Most cable channels these days make their mark by pouring millions of dollars into edgy, buzzworthy programming...with one exception. The Hallmark Channel has found success by doing the exact opposite. They are one of the most lucrative cable networks today, yet what this channel broadcasts is quite a few steps below Breaking Bad or Mr. Robot. It's even a step below the audience that watches tidy predictable procedurals with initials for names. The Hallmark Channel is almost shameless in its glurginess, targeting people who want to watch the same movie about a college student falling in love with a prince, with slight variations, over and over and over and over and over. If there's such a thing as a guilty pleasure for intellectuals, The Hallmark Channel is it.

What's most interesting about the Hallmark Channel's success is that someone attempted to make a network like this twenty years ago, and failed. Back in the 90s there were a record six broadcast networks: ABC, CBS, NBC, FOX, WB and UPN. The owner of the Home Shopping Network decided he was rich enough to go for a seventh, and announced PAX would premiere in the fall of 1998. Unlike the bigger networks that aimed for a broad audience, PAX would be targeted specifically at the families and culture of Middle America with lots of waving flags and dove-related imagery. Their slogan was "Share It With Someone You Love," which the promo music rhymed with "Share It With Someone You Hug."

PAX would stuff its mornings with infomercials, then its afternoons with Touched By An Angel and Dr. Quinn repeats. What's most fascinating about this we are twenty years later, and Hallmark Channel does the exact same thing, right down to the exact same reruns. Nothing has changed...literally NOTHING has changed about this demographic. Except Hallmark makes major bank, and PAX limped along for a few years before expiring anticlimactically.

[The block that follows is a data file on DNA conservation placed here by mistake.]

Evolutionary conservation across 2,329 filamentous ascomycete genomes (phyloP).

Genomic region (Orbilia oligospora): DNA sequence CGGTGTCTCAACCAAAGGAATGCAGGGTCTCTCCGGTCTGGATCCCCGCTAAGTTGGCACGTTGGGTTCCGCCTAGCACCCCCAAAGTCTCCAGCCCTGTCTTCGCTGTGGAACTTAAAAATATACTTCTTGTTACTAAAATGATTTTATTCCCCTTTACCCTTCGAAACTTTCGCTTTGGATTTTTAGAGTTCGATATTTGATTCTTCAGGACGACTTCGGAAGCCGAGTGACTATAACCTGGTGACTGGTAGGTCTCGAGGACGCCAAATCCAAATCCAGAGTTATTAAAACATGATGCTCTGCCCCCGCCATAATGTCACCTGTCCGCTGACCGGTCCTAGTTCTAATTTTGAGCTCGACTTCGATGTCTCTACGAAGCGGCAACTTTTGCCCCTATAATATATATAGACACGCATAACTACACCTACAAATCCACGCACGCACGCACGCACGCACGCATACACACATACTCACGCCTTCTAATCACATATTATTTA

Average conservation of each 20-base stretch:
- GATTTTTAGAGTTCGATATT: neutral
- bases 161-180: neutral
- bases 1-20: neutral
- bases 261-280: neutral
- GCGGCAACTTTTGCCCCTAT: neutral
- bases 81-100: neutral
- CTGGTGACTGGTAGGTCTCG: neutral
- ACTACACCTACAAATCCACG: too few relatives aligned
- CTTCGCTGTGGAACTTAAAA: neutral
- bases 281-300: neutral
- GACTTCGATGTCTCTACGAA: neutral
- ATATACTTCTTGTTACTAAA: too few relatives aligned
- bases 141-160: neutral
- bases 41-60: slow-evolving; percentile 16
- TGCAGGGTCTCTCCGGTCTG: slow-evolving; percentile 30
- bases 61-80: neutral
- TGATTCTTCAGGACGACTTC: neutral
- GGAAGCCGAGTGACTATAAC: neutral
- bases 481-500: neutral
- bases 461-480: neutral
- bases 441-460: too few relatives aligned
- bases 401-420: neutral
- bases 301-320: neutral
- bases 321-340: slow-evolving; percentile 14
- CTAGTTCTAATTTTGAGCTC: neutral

For something that existed seven years, there isn't much footage of PAX out there. Most of what's on YouTube is station idents and little else. I wish I could bring you some of what I remember. Specifically, I recall a promo for a Canadian show called "Neon Rider" where the Neon Rider in question (a cowboy, I think) tackled some teenage kid in a barn and wrestled him to the ground. "WHY ARE YOU DOING THIS?" the kid yelled as he struggled. "BECAUSE I LOVE YOU!" Neon Rider yelled back. Out of context, it was truly something.

Lowell "Bud" Paxson launched PAX TV August 31, 1998, on a schedule of mostly syndicated reruns. The only original content they produced in the beginning was the interstitial bumpers of a children's block called Cloud 9 that resurrected Get Along Gang, Sylvanian Families, and the worst of what the 80s had to offer. People have actually asked me if I have footage of Cloud 9. Beyond this ad, I don't.

I only taped PAX twice during its entire existence. The first time was in 1998 when they were brand new and running Life Goes On weekday nights. The second time was when Death Becomes Her aired on PAX August 27, 2005....when the network had just days to live. The Life Goes On airing was disappointingly unfruitful in vintage PAX promos. But the 2005 recording? THAT is interesting...

The channel had been sold, and was in the process of being converted into "i Network," aka what Ion Television started out as. The logo bugs at the bottom of the screen say both PAX and i, but for the next few days at least, it was technically PAX. There were no promos for PAX shows during the movie, buuuuuut.....